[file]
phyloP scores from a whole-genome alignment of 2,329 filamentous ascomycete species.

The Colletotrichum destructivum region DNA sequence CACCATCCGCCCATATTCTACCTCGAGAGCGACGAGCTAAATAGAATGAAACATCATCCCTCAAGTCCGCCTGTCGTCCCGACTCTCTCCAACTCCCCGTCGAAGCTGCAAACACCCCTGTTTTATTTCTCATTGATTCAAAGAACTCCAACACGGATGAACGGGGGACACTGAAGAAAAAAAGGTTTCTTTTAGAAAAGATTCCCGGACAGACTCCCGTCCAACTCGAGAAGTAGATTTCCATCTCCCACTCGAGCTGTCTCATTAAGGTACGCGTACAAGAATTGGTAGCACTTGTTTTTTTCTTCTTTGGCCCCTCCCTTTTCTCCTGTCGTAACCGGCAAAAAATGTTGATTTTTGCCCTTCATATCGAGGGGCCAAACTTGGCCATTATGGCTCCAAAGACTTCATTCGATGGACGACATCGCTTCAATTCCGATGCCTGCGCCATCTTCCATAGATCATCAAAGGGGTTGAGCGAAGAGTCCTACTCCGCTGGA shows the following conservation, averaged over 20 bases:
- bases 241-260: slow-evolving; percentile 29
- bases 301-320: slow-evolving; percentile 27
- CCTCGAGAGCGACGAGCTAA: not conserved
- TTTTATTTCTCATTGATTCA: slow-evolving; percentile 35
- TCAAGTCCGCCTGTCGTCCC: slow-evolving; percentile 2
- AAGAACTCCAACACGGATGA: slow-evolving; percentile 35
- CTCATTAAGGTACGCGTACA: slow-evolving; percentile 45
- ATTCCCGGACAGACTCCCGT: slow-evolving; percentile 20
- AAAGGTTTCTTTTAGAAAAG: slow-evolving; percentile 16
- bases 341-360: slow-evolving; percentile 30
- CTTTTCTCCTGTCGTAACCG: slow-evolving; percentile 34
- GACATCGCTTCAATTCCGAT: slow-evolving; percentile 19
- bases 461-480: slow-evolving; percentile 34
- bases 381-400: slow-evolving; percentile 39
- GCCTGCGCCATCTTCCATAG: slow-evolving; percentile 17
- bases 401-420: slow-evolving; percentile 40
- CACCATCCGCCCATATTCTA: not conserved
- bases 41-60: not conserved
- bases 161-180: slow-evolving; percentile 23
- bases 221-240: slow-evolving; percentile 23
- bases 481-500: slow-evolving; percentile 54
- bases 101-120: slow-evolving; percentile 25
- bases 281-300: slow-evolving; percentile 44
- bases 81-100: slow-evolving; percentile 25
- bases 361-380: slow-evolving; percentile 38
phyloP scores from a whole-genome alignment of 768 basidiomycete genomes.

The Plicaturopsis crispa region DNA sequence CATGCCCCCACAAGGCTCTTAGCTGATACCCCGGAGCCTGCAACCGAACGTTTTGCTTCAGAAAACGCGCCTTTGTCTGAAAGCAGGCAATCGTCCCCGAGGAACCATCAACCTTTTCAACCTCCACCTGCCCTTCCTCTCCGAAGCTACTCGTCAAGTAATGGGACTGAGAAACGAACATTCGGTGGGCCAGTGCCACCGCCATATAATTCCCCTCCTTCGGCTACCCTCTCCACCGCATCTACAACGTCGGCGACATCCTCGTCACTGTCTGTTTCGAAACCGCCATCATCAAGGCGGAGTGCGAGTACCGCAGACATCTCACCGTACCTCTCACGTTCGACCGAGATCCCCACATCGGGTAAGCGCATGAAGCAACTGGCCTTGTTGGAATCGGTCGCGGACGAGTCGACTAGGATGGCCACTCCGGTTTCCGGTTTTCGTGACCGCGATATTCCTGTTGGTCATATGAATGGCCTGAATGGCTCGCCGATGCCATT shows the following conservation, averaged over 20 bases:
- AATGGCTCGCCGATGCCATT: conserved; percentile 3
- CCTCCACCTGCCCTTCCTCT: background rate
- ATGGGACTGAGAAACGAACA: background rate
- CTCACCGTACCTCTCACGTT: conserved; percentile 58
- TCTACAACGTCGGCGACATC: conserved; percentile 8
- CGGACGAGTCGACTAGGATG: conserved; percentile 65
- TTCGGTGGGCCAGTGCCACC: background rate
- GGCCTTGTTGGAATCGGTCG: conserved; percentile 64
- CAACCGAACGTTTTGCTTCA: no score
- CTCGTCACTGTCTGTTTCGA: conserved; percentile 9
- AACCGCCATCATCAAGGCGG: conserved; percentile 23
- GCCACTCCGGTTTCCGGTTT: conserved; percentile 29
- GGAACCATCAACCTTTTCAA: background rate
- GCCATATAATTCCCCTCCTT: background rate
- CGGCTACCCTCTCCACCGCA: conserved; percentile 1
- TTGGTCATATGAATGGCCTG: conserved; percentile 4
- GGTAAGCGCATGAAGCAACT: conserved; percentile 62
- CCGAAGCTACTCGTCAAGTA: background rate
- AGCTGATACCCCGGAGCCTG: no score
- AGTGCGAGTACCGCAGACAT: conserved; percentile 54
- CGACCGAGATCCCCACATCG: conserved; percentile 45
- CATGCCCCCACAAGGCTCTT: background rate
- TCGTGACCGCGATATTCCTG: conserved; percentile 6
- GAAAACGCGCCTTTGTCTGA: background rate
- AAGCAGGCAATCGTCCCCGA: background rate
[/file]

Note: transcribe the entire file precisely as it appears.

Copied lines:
phyloP scores from a whole-genome alignment of 2,329 filamentous ascomycete species.

The Colletotrichum destructivum region DNA sequence CACCATCCGCCCATATTCTACCTCGAGAGCGACGAGCTAAATAGAATGAAACATCATCCCTCAAGTCCGCCTGTCGTCCCGACTCTCTCCAACTCCCCGTCGAAGCTGCAAACACCCCTGTTTTATTTCTCATTGATTCAAAGAACTCCAACACGGATGAACGGGGGACACTGAAGAAAAAAAGGTTTCTTTTAGAAAAGATTCCCGGACAGACTCCCGTCCAACTCGAGAAGTAGATTTCCATCTCCCACTCGAGCTGTCTCATTAAGGTACGCGTACAAGAATTGGTAGCACTTGTTTTTTTCTTCTTTGGCCCCTCCCTTTTCTCCTGTCGTAACCGGCAAAAAATGTTGATTTTTGCCCTTCATATCGAGGGGCCAAACTTGGCCATTATGGCTCCAAAGACTTCATTCGATGGACGACATCGCTTCAATTCCGATGCCTGCGCCATCTTCCATAGATCATCAAAGGGGTTGAGCGAAGAGTCCTACTCCGCTGGA shows the following conservation, averaged over 20 bases:
- bases 241-260: slow-evolving; percentile 29
- bases 301-320: slow-evolving; percentile 27
- CCTCGAGAGCGACGAGCTAA: not conserved
- TTTTATTTCTCATTGATTCA: slow-evolving; percentile 35
- TCAAGTCCGCCTGTCGTCCC: slow-evolving; percentile 2
- AAGAACTCCAACACGGATGA: slow-evolving; percentile 35
- CTCATTAAGGTACGCGTACA: slow-evolving; percentile 45
- ATTCCCGGACAGACTCCCGT: slow-evolving; percentile 20
- AAAGGTTTCTTTTAGAAAAG: slow-evolving; percentile 16
- bases 341-360: slow-evolving; percentile 30
- CTTTTCTCCTGTCGTAACCG: slow-evolving; percentile 34
- GACATCGCTTCAATTCCGAT: slow-evolving; percentile 19
- bases 461-480: slow-evolving; percentile 34
- bases 381-400: slow-evolving; percentile 39
- GCCTGCGCCATCTTCCATAG: slow-evolving; percentile 17
- bases 401-420: slow-evolving; percentile 40
- CACCATCCGCCCATATTCTA: not conserved
- bases 41-60: not conserved
- bases 161-180: slow-evolving; percentile 23
- bases 221-240: slow-evolving; percentile 23
- bases 481-500: slow-evolving; percentile 54
- bases 101-120: slow-evolving; percentile 25
- bases 281-300: slow-evolving; percentile 44
- bases 81-100: slow-evolving; percentile 25
- bases 361-380: slow-evolving; percentile 38
phyloP scores from a whole-genome alignment of 768 basidiomycete genomes.

The Plicaturopsis crispa region DNA sequence CATGCCCCCACAAGGCTCTTAGCTGATACCCCGGAGCCTGCAACCGAACGTTTTGCTTCAGAAAACGCGCCTTTGTCTGAAAGCAGGCAATCGTCCCCGAGGAACCATCAACCTTTTCAACCTCCACCTGCCCTTCCTCTCCGAAGCTACTCGTCAAGTAATGGGACTGAGAAACGAACATTCGGTGGGCCAGTGCCACCGCCATATAATTCCCCTCCTTCGGCTACCCTCTCCACCGCATCTACAACGTCGGCGACATCCTCGTCACTGTCTGTTTCGAAACCGCCATCATCAAGGCGGAGTGCGAGTACCGCAGACATCTCACCGTACCTCTCACGTTCGACCGAGATCCCCACATCGGGTAAGCGCATGAAGCAACTGGCCTTGTTGGAATCGGTCGCGGACGAGTCGACTAGGATGGCCACTCCGGTTTCCGGTTTTCGTGACCGCGATATTCCTGTTGGTCATATGAATGGCCTGAATGGCTCGCCGATGCCATT shows the following conservation, averaged over 20 bases:
- AATGGCTCGCCGATGCCATT: conserved; percentile 3
- CCTCCACCTGCCCTTCCTCT: background rate
- ATGGGACTGAGAAACGAACA: background rate
- CTCACCGTACCTCTCACGTT: conserved; percentile 58
- TCTACAACGTCGGCGACATC: conserved; percentile 8
- CGGACGAGTCGACTAGGATG: conserved; percentile 65
- TTCGGTGGGCCAGTGCCACC: background rate
- GGCCTTGTTGGAATCGGTCG: conserved; percentile 64
- CAACCGAACGTTTTGCTTCA: no score
- CTCGTCACTGTCTGTTTCGA: conserved; percentile 9
- AACCGCCATCATCAAGGCGG: conserved; percentile 23
- GCCACTCCGGTTTCCGGTTT: conserved; percentile 29
- GGAACCATCAACCTTTTCAA: background rate
- GCCATATAATTCCCCTCCTT: background rate
- CGGCTACCCTCTCCACCGCA: conserved; percentile 1
- TTGGTCATATGAATGGCCTG: conserved; percentile 4
- GGTAAGCGCATGAAGCAACT: conserved; percentile 62
- CCGAAGCTACTCGTCAAGTA: background rate
- AGCTGATACCCCGGAGCCTG: no score
- AGTGCGAGTACCGCAGACAT: conserved; percentile 54
- CGACCGAGATCCCCACATCG: conserved; percentile 45
- CATGCCCCCACAAGGCTCTT: background rate
- TCGTGACCGCGATATTCCTG: conserved; percentile 6
- GAAAACGCGCCTTTGTCTGA: background rate
- AAGCAGGCAATCGTCCCCGA: background rate